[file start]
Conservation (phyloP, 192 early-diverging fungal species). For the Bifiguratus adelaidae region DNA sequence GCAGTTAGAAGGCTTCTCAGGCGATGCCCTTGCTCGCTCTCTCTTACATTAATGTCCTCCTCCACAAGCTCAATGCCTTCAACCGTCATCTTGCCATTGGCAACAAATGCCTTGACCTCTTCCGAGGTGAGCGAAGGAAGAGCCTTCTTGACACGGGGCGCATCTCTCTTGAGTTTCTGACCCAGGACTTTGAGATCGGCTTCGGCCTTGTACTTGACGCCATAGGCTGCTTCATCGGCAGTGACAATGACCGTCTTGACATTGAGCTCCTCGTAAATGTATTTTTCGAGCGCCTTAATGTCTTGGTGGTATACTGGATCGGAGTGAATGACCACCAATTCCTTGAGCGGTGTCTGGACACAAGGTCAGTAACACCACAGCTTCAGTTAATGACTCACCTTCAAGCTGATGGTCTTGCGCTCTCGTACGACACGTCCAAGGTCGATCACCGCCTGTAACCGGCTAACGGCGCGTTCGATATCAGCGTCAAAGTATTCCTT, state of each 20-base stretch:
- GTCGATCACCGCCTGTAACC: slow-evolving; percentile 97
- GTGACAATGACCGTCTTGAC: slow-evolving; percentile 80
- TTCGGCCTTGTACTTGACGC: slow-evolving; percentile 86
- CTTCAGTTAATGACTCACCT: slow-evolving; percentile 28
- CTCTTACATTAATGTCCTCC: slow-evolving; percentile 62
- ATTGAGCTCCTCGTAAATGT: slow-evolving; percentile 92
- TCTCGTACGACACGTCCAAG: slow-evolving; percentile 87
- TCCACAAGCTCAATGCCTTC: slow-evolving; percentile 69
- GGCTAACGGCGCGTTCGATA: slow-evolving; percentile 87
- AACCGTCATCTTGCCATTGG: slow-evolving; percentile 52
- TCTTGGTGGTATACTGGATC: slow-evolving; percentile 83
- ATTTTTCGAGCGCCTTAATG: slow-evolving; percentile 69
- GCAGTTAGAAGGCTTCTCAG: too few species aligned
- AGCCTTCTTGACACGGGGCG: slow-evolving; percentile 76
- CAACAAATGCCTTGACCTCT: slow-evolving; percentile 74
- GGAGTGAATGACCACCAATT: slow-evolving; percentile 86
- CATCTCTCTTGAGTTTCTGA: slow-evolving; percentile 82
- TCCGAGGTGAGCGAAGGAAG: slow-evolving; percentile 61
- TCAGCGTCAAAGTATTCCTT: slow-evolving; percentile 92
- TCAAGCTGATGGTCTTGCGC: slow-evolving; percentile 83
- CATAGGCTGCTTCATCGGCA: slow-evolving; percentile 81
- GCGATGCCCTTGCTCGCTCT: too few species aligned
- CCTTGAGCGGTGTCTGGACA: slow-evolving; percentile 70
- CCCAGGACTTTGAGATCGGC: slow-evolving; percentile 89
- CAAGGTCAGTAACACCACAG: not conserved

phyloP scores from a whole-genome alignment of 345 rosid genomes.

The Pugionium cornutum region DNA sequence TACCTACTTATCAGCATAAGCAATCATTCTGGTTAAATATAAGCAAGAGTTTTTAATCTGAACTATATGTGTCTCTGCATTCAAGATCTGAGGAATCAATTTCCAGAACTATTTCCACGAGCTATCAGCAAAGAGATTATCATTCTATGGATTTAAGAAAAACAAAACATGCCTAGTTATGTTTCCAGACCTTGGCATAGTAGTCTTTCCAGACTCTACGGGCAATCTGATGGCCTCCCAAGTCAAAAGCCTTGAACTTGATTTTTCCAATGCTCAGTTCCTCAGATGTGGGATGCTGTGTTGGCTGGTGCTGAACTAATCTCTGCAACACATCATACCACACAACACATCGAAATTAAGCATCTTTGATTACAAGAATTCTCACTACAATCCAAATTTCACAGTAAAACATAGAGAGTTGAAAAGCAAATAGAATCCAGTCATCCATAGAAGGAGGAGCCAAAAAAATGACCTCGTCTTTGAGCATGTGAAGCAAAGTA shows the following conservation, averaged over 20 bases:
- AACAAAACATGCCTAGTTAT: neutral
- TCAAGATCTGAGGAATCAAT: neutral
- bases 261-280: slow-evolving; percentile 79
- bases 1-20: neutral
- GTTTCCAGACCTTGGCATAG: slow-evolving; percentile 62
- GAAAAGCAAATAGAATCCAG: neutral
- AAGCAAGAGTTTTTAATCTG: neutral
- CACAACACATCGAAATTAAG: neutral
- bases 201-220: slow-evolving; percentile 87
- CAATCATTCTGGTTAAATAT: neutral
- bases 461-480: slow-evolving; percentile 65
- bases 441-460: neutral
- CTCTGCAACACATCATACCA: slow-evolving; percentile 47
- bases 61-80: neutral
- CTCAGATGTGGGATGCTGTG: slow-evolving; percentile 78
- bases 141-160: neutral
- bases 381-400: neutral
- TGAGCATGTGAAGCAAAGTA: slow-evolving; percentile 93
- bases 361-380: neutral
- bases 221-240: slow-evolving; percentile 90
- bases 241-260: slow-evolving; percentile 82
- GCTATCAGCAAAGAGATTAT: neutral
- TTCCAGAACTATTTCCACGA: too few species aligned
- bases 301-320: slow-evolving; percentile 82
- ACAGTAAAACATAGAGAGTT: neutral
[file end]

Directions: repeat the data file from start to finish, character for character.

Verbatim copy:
Conservation (phyloP, 192 early-diverging fungal species). For the Bifiguratus adelaidae region DNA sequence GCAGTTAGAAGGCTTCTCAGGCGATGCCCTTGCTCGCTCTCTCTTACATTAATGTCCTCCTCCACAAGCTCAATGCCTTCAACCGTCATCTTGCCATTGGCAACAAATGCCTTGACCTCTTCCGAGGTGAGCGAAGGAAGAGCCTTCTTGACACGGGGCGCATCTCTCTTGAGTTTCTGACCCAGGACTTTGAGATCGGCTTCGGCCTTGTACTTGACGCCATAGGCTGCTTCATCGGCAGTGACAATGACCGTCTTGACATTGAGCTCCTCGTAAATGTATTTTTCGAGCGCCTTAATGTCTTGGTGGTATACTGGATCGGAGTGAATGACCACCAATTCCTTGAGCGGTGTCTGGACACAAGGTCAGTAACACCACAGCTTCAGTTAATGACTCACCTTCAAGCTGATGGTCTTGCGCTCTCGTACGACACGTCCAAGGTCGATCACCGCCTGTAACCGGCTAACGGCGCGTTCGATATCAGCGTCAAAGTATTCCTT, state of each 20-base stretch:
- GTCGATCACCGCCTGTAACC: slow-evolving; percentile 97
- GTGACAATGACCGTCTTGAC: slow-evolving; percentile 80
- TTCGGCCTTGTACTTGACGC: slow-evolving; percentile 86
- CTTCAGTTAATGACTCACCT: slow-evolving; percentile 28
- CTCTTACATTAATGTCCTCC: slow-evolving; percentile 62
- ATTGAGCTCCTCGTAAATGT: slow-evolving; percentile 92
- TCTCGTACGACACGTCCAAG: slow-evolving; percentile 87
- TCCACAAGCTCAATGCCTTC: slow-evolving; percentile 69
- GGCTAACGGCGCGTTCGATA: slow-evolving; percentile 87
- AACCGTCATCTTGCCATTGG: slow-evolving; percentile 52
- TCTTGGTGGTATACTGGATC: slow-evolving; percentile 83
- ATTTTTCGAGCGCCTTAATG: slow-evolving; percentile 69
- GCAGTTAGAAGGCTTCTCAG: too few species aligned
- AGCCTTCTTGACACGGGGCG: slow-evolving; percentile 76
- CAACAAATGCCTTGACCTCT: slow-evolving; percentile 74
- GGAGTGAATGACCACCAATT: slow-evolving; percentile 86
- CATCTCTCTTGAGTTTCTGA: slow-evolving; percentile 82
- TCCGAGGTGAGCGAAGGAAG: slow-evolving; percentile 61
- TCAGCGTCAAAGTATTCCTT: slow-evolving; percentile 92
- TCAAGCTGATGGTCTTGCGC: slow-evolving; percentile 83
- CATAGGCTGCTTCATCGGCA: slow-evolving; percentile 81
- GCGATGCCCTTGCTCGCTCT: too few species aligned
- CCTTGAGCGGTGTCTGGACA: slow-evolving; percentile 70
- CCCAGGACTTTGAGATCGGC: slow-evolving; percentile 89
- CAAGGTCAGTAACACCACAG: not conserved

phyloP scores from a whole-genome alignment of 345 rosid genomes.

The Pugionium cornutum region DNA sequence TACCTACTTATCAGCATAAGCAATCATTCTGGTTAAATATAAGCAAGAGTTTTTAATCTGAACTATATGTGTCTCTGCATTCAAGATCTGAGGAATCAATTTCCAGAACTATTTCCACGAGCTATCAGCAAAGAGATTATCATTCTATGGATTTAAGAAAAACAAAACATGCCTAGTTATGTTTCCAGACCTTGGCATAGTAGTCTTTCCAGACTCTACGGGCAATCTGATGGCCTCCCAAGTCAAAAGCCTTGAACTTGATTTTTCCAATGCTCAGTTCCTCAGATGTGGGATGCTGTGTTGGCTGGTGCTGAACTAATCTCTGCAACACATCATACCACACAACACATCGAAATTAAGCATCTTTGATTACAAGAATTCTCACTACAATCCAAATTTCACAGTAAAACATAGAGAGTTGAAAAGCAAATAGAATCCAGTCATCCATAGAAGGAGGAGCCAAAAAAATGACCTCGTCTTTGAGCATGTGAAGCAAAGTA shows the following conservation, averaged over 20 bases:
- AACAAAACATGCCTAGTTAT: neutral
- TCAAGATCTGAGGAATCAAT: neutral
- bases 261-280: slow-evolving; percentile 79
- bases 1-20: neutral
- GTTTCCAGACCTTGGCATAG: slow-evolving; percentile 62
- GAAAAGCAAATAGAATCCAG: neutral
- AAGCAAGAGTTTTTAATCTG: neutral
- CACAACACATCGAAATTAAG: neutral
- bases 201-220: slow-evolving; percentile 87
- CAATCATTCTGGTTAAATAT: neutral
- bases 461-480: slow-evolving; percentile 65
- bases 441-460: neutral
- CTCTGCAACACATCATACCA: slow-evolving; percentile 47
- bases 61-80: neutral
- CTCAGATGTGGGATGCTGTG: slow-evolving; percentile 78
- bases 141-160: neutral
- bases 381-400: neutral
- TGAGCATGTGAAGCAAAGTA: slow-evolving; percentile 93
- bases 361-380: neutral
- bases 221-240: slow-evolving; percentile 90
- bases 241-260: slow-evolving; percentile 82
- GCTATCAGCAAAGAGATTAT: neutral
- TTCCAGAACTATTTCCACGA: too few species aligned
- bases 301-320: slow-evolving; percentile 82
- ACAGTAAAACATAGAGAGTT: neutral